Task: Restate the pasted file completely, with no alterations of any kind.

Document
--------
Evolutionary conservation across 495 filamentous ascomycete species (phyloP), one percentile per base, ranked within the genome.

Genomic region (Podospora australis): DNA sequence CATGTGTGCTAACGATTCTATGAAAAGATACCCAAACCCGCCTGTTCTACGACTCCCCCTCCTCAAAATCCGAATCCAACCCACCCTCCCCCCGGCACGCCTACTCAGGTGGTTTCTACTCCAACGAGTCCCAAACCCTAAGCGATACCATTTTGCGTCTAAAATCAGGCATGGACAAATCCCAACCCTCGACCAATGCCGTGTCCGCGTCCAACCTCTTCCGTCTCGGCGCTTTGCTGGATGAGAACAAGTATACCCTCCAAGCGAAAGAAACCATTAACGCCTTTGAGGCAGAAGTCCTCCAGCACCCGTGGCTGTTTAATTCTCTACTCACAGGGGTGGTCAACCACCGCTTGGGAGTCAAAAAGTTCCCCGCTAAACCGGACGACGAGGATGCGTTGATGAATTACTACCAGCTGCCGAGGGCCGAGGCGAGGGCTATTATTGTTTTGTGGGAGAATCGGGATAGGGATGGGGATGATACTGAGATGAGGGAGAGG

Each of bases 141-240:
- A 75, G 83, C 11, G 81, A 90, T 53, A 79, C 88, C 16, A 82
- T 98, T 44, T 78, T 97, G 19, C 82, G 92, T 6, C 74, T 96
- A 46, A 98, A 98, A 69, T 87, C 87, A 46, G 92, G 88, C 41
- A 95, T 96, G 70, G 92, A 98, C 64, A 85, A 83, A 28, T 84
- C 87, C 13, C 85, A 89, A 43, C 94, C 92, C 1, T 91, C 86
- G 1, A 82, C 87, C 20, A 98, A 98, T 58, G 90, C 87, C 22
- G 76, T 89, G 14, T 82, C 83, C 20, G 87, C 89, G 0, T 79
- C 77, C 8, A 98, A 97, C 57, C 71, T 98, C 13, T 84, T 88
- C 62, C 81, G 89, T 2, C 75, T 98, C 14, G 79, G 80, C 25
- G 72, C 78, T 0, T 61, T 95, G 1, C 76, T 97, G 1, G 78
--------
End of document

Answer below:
Evolutionary conservation across 495 filamentous ascomycete species (phyloP), one percentile per base, ranked within the genome.

Genomic region (Podospora australis): DNA sequence CATGTGTGCTAACGATTCTATGAAAAGATACCCAAACCCGCCTGTTCTACGACTCCCCCTCCTCAAAATCCGAATCCAACCCACCCTCCCCCCGGCACGCCTACTCAGGTGGTTTCTACTCCAACGAGTCCCAAACCCTAAGCGATACCATTTTGCGTCTAAAATCAGGCATGGACAAATCCCAACCCTCGACCAATGCCGTGTCCGCGTCCAACCTCTTCCGTCTCGGCGCTTTGCTGGATGAGAACAAGTATACCCTCCAAGCGAAAGAAACCATTAACGCCTTTGAGGCAGAAGTCCTCCAGCACCCGTGGCTGTTTAATTCTCTACTCACAGGGGTGGTCAACCACCGCTTGGGAGTCAAAAAGTTCCCCGCTAAACCGGACGACGAGGATGCGTTGATGAATTACTACCAGCTGCCGAGGGCCGAGGCGAGGGCTATTATTGTTTTGTGGGAGAATCGGGATAGGGATGGGGATGATACTGAGATGAGGGAGAGG

Each of bases 141-240:
- A 75, G 83, C 11, G 81, A 90, T 53, A 79, C 88, C 16, A 82
- T 98, T 44, T 78, T 97, G 19, C 82, G 92, T 6, C 74, T 96
- A 46, A 98, A 98, A 69, T 87, C 87, A 46, G 92, G 88, C 41
- A 95, T 96, G 70, G 92, A 98, C 64, A 85, A 83, A 28, T 84
- C 87, C 13, C 85, A 89, A 43, C 94, C 92, C 1, T 91, C 86
- G 1, A 82, C 87, C 20, A 98, A 98, T 58, G 90, C 87, C 22
- G 76, T 89, G 14, T 82, C 83, C 20, G 87, C 89, G 0, T 79
- C 77, C 8, A 98, A 97, C 57, C 71, T 98, C 13, T 84, T 88
- C 62, C 81, G 89, T 2, C 75, T 98, C 14, G 79, G 80, C 25
- G 72, C 78, T 0, T 61, T 95, G 1, C 76, T 97, G 1, G 78